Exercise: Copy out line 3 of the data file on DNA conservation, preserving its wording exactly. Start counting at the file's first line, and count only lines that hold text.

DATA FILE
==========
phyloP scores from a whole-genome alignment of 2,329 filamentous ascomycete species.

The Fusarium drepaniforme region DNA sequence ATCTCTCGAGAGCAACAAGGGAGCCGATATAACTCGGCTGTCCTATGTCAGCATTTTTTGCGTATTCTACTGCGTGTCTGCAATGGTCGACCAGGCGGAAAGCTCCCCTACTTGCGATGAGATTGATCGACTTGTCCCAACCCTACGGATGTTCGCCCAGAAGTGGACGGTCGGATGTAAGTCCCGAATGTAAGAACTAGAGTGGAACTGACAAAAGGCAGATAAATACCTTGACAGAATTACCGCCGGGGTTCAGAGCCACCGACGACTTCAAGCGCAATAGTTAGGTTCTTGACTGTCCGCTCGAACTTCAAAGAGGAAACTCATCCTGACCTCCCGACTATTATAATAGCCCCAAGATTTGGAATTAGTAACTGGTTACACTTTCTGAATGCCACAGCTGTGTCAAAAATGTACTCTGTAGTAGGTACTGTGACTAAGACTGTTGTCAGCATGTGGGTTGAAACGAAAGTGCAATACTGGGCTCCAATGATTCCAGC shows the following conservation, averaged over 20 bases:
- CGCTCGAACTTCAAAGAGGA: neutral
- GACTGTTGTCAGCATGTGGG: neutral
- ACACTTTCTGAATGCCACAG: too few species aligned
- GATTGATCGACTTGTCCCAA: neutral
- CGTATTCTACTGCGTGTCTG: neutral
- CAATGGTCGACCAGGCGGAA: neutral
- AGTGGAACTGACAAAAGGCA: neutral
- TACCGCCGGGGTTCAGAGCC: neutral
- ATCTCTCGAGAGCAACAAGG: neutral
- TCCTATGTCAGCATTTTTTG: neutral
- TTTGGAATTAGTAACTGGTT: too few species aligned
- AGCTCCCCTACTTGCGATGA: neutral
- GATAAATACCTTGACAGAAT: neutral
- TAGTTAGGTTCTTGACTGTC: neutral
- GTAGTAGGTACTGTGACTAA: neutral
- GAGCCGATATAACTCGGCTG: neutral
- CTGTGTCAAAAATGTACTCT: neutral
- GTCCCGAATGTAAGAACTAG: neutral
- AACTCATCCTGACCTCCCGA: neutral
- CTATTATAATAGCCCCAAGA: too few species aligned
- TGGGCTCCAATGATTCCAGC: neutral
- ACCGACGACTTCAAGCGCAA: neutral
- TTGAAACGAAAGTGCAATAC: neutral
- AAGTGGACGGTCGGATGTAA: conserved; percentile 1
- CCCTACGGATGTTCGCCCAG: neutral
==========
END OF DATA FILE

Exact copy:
- CGCTCGAACTTCAAAGAGGA: neutral